Cell Tower

Church's Cell Tower

Soon after approval, construction began, and so did the growing awareness of the church in the community.

“It was great,” says Pastor Wathen, “because it increased our visibility in the community (more…)

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In much of my energy and environmental consulting work with congregations, I am constantly being asked, “How can we make our very old church building energy efficient?”

It is a great question, because sometimes a large and historic facility can be very overwhelming when you start to think about projects, costs, and the motivation needed to accomplish such a large project.

However, just like the wise sage once said… “A journey of a thousand miles begins with one single step.”

Retrofitting a historic structure is not rocket science.  You just need a little more patience and creativity to accomplish your goals.  For example, you can still insulate your building, it is just a little harder to insulate a building already built, than to add insulation as you do new construction.

To prove this point, I wanted to pass along the success story of Virginia Theological Seminary.  A friend recently shared this article with me and it shows how you can combine 19th century architecture with modern trends in green building and energy retrofitting.

The article was published by Builderonline.com and it is title, “An Episcopal Seminary brings LEED into the 19th Century”

Blog Notes: Special thanks to Ed Walsh for sharing the article with me.

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Everyone jokes that churches take a long time to make a decision.  One pastor even called it ‘Glacial.’

But, the real reason that churches often take so much time is because they use a ‘consensus model’ of decision making.

Unlike a business, which takes a quick vote or follows the boss’s lead, churches like to give everyone the chance to speak, discuss, and then work towards a common solution.  This deliberative method is great for helping a group come to a common decision, but it can be slow.

So how should churches consider a project that needs to be timely, like say a building project?

Well, the best option is to have a two-fold approach:

  1. An Input and Sharing Session (more…)

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Last year I wrote a post about how Parkhill Christian Church and how they were able to save money and increase their ministry by making several energy upgrades to their facility.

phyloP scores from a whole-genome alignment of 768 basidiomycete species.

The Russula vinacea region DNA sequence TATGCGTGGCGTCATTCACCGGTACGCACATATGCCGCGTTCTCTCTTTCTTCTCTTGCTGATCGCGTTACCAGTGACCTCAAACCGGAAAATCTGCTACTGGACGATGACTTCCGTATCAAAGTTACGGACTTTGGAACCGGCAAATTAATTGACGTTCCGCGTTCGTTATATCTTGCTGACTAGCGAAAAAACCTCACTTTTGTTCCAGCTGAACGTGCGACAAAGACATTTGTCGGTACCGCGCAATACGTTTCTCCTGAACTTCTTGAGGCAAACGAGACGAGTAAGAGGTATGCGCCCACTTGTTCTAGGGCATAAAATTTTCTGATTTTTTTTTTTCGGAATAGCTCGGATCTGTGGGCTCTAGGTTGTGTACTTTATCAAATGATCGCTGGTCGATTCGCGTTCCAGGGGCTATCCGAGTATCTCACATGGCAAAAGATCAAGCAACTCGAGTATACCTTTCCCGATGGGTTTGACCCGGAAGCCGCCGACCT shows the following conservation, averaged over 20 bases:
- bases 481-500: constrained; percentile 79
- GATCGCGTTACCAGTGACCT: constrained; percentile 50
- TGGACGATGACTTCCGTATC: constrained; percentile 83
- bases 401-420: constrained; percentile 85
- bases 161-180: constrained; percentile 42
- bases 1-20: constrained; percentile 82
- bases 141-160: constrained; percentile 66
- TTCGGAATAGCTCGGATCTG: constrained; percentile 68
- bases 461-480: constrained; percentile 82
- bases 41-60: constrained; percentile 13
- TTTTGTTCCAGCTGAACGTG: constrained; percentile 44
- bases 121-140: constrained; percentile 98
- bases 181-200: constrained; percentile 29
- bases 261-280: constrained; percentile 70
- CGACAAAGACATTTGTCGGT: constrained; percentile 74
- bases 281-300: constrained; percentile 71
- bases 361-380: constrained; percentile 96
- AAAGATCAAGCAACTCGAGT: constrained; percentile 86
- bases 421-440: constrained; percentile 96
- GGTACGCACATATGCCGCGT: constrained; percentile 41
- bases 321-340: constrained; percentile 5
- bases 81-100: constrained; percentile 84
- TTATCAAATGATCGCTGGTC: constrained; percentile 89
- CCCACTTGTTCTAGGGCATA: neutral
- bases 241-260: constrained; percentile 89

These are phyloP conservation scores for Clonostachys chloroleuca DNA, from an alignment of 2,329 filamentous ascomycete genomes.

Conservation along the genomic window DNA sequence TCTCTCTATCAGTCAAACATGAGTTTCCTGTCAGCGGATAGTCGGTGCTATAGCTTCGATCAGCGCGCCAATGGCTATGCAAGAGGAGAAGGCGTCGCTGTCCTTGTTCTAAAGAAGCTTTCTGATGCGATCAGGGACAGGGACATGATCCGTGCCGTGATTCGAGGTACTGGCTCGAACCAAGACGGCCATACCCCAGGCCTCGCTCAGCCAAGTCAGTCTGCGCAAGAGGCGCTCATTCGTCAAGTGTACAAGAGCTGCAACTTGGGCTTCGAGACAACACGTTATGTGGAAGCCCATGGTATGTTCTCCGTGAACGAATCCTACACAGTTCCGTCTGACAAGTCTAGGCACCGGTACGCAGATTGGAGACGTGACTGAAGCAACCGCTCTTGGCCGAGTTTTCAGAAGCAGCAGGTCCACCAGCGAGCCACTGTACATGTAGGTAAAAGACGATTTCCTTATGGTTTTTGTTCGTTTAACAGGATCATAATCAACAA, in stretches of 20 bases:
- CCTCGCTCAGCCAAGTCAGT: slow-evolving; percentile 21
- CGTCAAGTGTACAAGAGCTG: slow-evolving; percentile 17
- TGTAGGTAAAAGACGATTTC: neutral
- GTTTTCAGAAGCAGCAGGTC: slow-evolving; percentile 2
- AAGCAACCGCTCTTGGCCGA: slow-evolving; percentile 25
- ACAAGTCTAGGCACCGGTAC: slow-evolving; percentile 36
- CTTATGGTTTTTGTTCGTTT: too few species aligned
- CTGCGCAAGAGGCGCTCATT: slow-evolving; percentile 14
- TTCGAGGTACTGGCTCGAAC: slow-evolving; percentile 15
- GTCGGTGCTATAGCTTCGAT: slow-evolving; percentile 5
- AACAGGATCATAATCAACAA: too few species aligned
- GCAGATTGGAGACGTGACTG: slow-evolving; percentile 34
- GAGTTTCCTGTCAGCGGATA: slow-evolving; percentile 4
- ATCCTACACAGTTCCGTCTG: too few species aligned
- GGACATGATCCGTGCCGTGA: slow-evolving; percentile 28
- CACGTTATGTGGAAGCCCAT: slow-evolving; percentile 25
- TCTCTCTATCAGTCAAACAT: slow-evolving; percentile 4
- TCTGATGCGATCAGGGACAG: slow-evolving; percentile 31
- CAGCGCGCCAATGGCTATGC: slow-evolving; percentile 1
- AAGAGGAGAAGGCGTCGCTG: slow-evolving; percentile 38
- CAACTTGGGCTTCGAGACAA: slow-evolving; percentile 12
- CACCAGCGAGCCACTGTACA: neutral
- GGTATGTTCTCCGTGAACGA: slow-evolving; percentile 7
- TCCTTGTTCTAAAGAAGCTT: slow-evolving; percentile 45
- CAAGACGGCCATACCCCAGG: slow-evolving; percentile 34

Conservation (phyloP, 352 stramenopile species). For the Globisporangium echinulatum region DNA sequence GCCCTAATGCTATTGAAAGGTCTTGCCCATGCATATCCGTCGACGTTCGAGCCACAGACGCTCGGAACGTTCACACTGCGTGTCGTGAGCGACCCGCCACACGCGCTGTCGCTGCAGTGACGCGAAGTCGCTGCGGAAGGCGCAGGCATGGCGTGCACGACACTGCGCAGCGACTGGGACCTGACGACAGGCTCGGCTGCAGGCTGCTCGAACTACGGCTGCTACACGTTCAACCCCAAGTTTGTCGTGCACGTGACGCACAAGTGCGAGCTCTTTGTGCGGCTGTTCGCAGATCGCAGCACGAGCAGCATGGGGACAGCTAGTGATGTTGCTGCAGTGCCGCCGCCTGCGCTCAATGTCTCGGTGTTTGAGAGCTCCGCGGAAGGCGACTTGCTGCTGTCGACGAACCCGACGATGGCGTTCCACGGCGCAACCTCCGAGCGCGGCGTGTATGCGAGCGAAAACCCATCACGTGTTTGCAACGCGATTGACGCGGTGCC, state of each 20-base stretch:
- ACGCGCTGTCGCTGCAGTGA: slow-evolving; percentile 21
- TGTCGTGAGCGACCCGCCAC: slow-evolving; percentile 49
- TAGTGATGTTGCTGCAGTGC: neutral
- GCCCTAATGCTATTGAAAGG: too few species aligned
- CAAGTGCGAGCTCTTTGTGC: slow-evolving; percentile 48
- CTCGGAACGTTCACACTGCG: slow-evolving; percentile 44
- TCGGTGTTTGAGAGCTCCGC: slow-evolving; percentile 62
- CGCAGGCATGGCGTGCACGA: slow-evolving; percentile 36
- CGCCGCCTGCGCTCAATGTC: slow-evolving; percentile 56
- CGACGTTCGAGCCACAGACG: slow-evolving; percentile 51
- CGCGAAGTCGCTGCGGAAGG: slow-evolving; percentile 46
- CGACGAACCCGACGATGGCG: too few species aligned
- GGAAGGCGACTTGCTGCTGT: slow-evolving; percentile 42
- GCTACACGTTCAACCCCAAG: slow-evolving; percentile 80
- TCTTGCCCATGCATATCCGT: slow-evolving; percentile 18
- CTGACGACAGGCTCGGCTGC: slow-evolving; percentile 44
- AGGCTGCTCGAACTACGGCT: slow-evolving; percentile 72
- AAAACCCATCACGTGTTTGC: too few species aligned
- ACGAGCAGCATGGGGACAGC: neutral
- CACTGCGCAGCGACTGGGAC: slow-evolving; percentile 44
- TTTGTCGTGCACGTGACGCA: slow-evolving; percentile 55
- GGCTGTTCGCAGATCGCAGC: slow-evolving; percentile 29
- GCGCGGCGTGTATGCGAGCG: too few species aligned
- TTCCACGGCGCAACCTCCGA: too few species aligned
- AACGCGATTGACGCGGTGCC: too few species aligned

The blog was entitled, “The Power of Knowledge…Literally,” and it has served as a great success story about how churches can improve their facilities, increase ministry, and save money- at the same time. This blog is a follow up to that post, and it is designed to see if these initial results continue. 

I recently called Rev. Chris Franklin to interview him about how the church was doing and if the church was still seeing great results from their participation in an energy audit and ministry planning session with Church Extension.  Here is a snapshot of the conversation:

John: Chris, so tell me, how are things going at the church?

Chris: I think we are in the midst of what we would have to call dynamic change, in part stimulated by the analysis of the Green Church building report.  The most startling was the the high relative cost of maintenance and utilities in comparison to the low utilization of the building for ministry.  The change in the model of ministry to use the building for community and those outside the church and to be welcoming in doing so is transformational and challenging.  Our numbers of visitors have skyrocketed, and the congregation is thrilled to see prospective visitors in church on a regular basis, but surprised they don’t join after a few weeks of visiting.  We did not have the mentality of having active visitors.

J: What have been the savings that you have seen over the past year?

C: We have started seeing the savings as we replaced lights as they failed and insulated in the most cost effective locations.  The financial chair thinks we will save up to $12,000 this year in electricity and gas.  (more…)